Therefore, should people instead resort to a simpler system of local economies and small companies, such as the one outlined in 'Small is Beautiful'?

Or, with reference to the article submitted by Diwaker on the myth of the rural-urban divide, should people go ahead with the complications, because things probably do seem to work. After all, even though governments have changed in India, nobody stopped the economic reform process started in 1991, showing that some degree of coordination is present in the Indian political system.

Btw: coordination should not be confused with planning. Planning an economy is almost always doomed to failure!

ameetdesh's picture

I think, beauty is a personal choice, and it is best to let people decide for their own. I think big can be beautiful :-) after all it has survived evolution. I think, it is responsibility of government to take economic best practices, which ensures that economy pays for its externalities, (environment, pollution), opportunity cost for future generations (cheap oil), ensure equitable access to means of prosperity (education), encourage cooperation, fair competition (efficient markets), punish exploitation. Once such boundaries are set, even if people pursue short term interests, they will achieve long term goals. It is job of economists to find out such a framework. The bottleneck is design of political process which will elect politicians serving long term interests. Part of it, is independent media, democracy.. but such is still far from exact science. I think spirituality, religion, philanthropy i.e any kind of principal which enables a person to be happy from other's wellbeing, can be very strong driver of societal cooperation.
Haven't yet read the article :p, but I have read 'small is beautiful'. The main point in it is current growth is unsustainable since problem of production is not solved, as it will come to halt once oil is over. I don't disagree with it, but would like to contrast it with what somebody said in GE, "Stone age was not over due to lack of stones. Similarly for oil. Something better will come along to replace it."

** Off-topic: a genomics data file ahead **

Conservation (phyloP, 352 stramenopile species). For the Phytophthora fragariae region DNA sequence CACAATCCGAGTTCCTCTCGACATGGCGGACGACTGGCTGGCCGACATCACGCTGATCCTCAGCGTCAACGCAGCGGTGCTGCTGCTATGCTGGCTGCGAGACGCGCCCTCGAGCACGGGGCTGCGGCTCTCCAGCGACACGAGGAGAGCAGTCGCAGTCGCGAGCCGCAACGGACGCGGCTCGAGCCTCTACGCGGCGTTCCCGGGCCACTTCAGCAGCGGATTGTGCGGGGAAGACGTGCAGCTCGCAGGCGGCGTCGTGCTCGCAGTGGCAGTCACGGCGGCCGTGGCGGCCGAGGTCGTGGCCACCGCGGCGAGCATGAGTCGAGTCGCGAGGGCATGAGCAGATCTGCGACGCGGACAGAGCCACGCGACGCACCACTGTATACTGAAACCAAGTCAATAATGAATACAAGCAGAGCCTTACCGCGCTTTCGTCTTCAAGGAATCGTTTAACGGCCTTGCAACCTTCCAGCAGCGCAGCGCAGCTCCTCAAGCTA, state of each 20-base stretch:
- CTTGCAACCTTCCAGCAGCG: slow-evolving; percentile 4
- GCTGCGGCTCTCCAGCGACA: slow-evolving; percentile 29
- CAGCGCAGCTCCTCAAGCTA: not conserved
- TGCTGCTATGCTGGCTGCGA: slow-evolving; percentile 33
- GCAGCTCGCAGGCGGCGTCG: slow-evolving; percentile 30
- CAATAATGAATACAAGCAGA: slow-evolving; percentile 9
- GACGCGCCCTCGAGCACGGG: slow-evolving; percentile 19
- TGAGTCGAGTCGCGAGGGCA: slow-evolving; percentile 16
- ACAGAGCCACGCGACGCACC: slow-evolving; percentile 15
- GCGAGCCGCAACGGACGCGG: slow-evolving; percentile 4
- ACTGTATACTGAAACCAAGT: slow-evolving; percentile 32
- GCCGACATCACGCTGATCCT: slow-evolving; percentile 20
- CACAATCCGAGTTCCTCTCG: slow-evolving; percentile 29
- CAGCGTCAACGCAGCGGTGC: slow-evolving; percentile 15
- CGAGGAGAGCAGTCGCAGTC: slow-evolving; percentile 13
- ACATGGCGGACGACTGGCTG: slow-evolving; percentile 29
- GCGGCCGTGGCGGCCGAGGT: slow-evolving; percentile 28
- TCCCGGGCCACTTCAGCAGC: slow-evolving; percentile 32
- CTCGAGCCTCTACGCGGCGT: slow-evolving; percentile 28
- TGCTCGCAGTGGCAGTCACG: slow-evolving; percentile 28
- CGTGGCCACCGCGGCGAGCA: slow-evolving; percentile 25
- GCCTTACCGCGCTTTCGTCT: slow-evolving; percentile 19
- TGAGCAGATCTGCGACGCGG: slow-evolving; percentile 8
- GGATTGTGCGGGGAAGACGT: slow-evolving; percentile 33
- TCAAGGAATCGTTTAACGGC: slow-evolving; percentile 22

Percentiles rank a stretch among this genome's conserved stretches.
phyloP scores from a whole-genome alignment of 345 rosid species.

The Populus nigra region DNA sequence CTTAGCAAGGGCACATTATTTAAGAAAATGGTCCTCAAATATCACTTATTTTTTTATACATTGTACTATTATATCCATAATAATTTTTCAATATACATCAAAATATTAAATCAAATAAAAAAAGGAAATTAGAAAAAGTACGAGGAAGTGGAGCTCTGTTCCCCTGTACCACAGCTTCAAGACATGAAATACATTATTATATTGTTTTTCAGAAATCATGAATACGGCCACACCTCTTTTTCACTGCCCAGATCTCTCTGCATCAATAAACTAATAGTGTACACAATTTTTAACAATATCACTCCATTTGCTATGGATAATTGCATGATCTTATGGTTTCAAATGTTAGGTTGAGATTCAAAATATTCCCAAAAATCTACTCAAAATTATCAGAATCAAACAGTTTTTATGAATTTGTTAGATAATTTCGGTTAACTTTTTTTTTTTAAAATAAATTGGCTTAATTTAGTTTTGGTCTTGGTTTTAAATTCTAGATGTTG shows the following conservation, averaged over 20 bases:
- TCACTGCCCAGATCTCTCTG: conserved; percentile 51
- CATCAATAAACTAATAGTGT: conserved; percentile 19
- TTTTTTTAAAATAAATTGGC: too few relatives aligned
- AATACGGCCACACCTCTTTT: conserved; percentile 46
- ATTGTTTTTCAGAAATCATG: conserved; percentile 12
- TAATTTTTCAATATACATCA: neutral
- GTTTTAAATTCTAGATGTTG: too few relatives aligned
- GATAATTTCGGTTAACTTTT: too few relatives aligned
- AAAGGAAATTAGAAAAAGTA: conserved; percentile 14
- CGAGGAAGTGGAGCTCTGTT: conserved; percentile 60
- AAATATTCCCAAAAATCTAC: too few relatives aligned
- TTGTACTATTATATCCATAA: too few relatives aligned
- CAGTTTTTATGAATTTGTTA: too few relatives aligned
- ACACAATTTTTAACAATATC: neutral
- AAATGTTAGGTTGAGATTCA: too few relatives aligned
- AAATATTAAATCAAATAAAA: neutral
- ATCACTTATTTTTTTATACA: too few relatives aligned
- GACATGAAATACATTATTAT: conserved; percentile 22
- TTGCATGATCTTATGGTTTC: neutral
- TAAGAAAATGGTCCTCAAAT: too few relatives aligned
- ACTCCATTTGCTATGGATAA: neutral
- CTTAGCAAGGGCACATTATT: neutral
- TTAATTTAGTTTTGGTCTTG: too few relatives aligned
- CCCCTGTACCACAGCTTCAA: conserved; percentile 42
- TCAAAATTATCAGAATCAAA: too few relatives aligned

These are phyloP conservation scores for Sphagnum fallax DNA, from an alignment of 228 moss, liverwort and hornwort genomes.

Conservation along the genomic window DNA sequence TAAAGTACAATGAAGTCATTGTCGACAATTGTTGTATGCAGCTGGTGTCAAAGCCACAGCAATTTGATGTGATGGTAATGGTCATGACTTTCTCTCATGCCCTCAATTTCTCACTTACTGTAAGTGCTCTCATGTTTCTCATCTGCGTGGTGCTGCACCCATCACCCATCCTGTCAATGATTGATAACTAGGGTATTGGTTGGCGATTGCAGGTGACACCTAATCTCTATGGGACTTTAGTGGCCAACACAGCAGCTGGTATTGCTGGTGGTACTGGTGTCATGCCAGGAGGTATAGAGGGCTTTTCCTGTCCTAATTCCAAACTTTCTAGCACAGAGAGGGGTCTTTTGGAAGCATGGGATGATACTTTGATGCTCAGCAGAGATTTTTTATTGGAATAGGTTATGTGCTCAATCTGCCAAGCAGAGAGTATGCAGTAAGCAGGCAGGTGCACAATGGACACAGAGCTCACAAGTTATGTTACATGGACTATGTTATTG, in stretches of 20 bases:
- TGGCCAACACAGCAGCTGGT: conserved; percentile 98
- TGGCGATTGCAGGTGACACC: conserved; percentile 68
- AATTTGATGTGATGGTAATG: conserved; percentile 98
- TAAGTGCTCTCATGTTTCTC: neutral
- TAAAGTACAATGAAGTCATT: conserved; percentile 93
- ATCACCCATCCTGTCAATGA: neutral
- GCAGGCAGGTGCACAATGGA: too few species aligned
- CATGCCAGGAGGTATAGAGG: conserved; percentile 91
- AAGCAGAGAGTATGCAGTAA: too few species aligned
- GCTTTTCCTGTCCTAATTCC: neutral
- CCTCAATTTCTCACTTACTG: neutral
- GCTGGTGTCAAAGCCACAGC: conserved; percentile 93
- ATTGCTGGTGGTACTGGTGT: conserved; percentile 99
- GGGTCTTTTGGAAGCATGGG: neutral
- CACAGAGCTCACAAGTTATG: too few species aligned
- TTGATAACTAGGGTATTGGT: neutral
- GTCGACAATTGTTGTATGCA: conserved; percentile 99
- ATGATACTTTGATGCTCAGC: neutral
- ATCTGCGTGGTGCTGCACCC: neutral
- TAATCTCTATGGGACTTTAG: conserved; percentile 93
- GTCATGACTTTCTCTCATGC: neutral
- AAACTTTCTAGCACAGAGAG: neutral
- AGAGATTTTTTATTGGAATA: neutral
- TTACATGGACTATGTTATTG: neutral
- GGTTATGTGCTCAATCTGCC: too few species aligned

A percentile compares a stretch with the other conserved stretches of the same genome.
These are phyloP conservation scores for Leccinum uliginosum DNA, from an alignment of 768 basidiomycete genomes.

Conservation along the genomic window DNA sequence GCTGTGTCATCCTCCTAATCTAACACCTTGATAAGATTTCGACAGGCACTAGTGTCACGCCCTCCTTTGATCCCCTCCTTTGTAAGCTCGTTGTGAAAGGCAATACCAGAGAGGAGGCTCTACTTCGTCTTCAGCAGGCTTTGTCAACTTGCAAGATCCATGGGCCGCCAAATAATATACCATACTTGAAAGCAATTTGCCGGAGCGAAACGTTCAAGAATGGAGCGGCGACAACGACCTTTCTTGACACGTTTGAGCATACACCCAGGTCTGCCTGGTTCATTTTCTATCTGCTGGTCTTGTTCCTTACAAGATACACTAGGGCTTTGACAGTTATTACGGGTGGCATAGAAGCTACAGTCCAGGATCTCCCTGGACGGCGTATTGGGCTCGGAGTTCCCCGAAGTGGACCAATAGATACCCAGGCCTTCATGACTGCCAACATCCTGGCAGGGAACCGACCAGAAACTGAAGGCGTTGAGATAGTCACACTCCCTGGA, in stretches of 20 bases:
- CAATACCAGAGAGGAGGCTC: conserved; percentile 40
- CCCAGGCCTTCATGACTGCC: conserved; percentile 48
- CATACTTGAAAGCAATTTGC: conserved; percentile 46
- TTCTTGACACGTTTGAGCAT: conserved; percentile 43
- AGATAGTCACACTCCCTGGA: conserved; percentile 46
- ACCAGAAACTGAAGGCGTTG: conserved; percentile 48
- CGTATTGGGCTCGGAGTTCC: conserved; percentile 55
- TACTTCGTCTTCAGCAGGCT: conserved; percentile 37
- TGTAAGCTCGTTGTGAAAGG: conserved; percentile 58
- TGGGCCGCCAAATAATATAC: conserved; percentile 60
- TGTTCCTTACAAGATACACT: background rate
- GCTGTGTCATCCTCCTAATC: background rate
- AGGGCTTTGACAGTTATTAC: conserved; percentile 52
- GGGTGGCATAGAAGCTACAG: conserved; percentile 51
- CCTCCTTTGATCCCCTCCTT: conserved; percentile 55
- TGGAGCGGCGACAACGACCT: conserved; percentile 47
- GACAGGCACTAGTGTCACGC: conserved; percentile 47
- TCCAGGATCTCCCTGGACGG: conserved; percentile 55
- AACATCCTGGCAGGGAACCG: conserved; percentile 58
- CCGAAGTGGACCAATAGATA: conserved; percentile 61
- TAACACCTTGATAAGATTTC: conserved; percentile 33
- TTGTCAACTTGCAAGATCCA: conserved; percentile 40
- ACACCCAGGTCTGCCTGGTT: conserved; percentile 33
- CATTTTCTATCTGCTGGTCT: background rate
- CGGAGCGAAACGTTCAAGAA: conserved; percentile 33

aaditeshwar's picture

I think 'Small is Beautiful' says much more than the unsustainability of growth, which as you correctly point out, is quite debatable.

For example, it talks about is the human need for creative employment of ones faculties, and that 'big' destroys this personal creativity. I don't remember correctly, but I think this was the starting point for the whole argument about 'appropriate technology' that supports local economies. Of course, nobody knows whether we like to be creative or we are fine with working as robots on an assembly line, but it's definitely something to think about.

Another point it touches upon is about realizing ones social responsibilities, which can probably be considered as a link between morality (or religion/ philanthropy/ etc) and economics. For example, it says that the problem of education in India cannot be solved by opening more and more schools because there are just not enough teachers; the problem is so large in scale that it will take the whole educated population of India to take care of the rest of the people, and that is why we should volunteer our time to help others. Another example is drawn from China, where he says that it is the agricultural output of 150 farmers that is able to support the education of 1 person through college, and that is why the lucky people who get to go to college should give back to society.

I've read it twice but I still haven't understood it. The problem is that it's written more as a compilation of essays without any theoretical groundings. But it's a beautiful book, nonetheless.

My point was that keeping things small probably keeps them simple. Big might be beautiful too, but it is so complicated to maintain. Economics is such an incomplete science. It believes in attaching a price to everything, but how is that even possible given that our knowledge of complex systems is so limited. What is the right price for pollution? What is the right price for CO2 emissions? What is the right price for a crime? What is the right price for cultural disturbances? Nobody knows. The pro-market economists believe in the infinite intelligence of the free-market, and that it will somehow discover the truth. Maybe it can, I don't know. But it can do so only under ideal conditions of competition, free information, and what not. These conditions are never met, which makes the pro-market stance equally questionable as the extreme socialist stance of state control and planning. Both aim to achieve the same ends through different means, but can succeed only under ideal conditions. The point is to realize that nobody knows what is the "truth"! In the absence of this knowledge, on what principles should we govern our lives? I think this is point of the book, that keep things small, because if something goes wrong, then it should be easier to fix while it is small.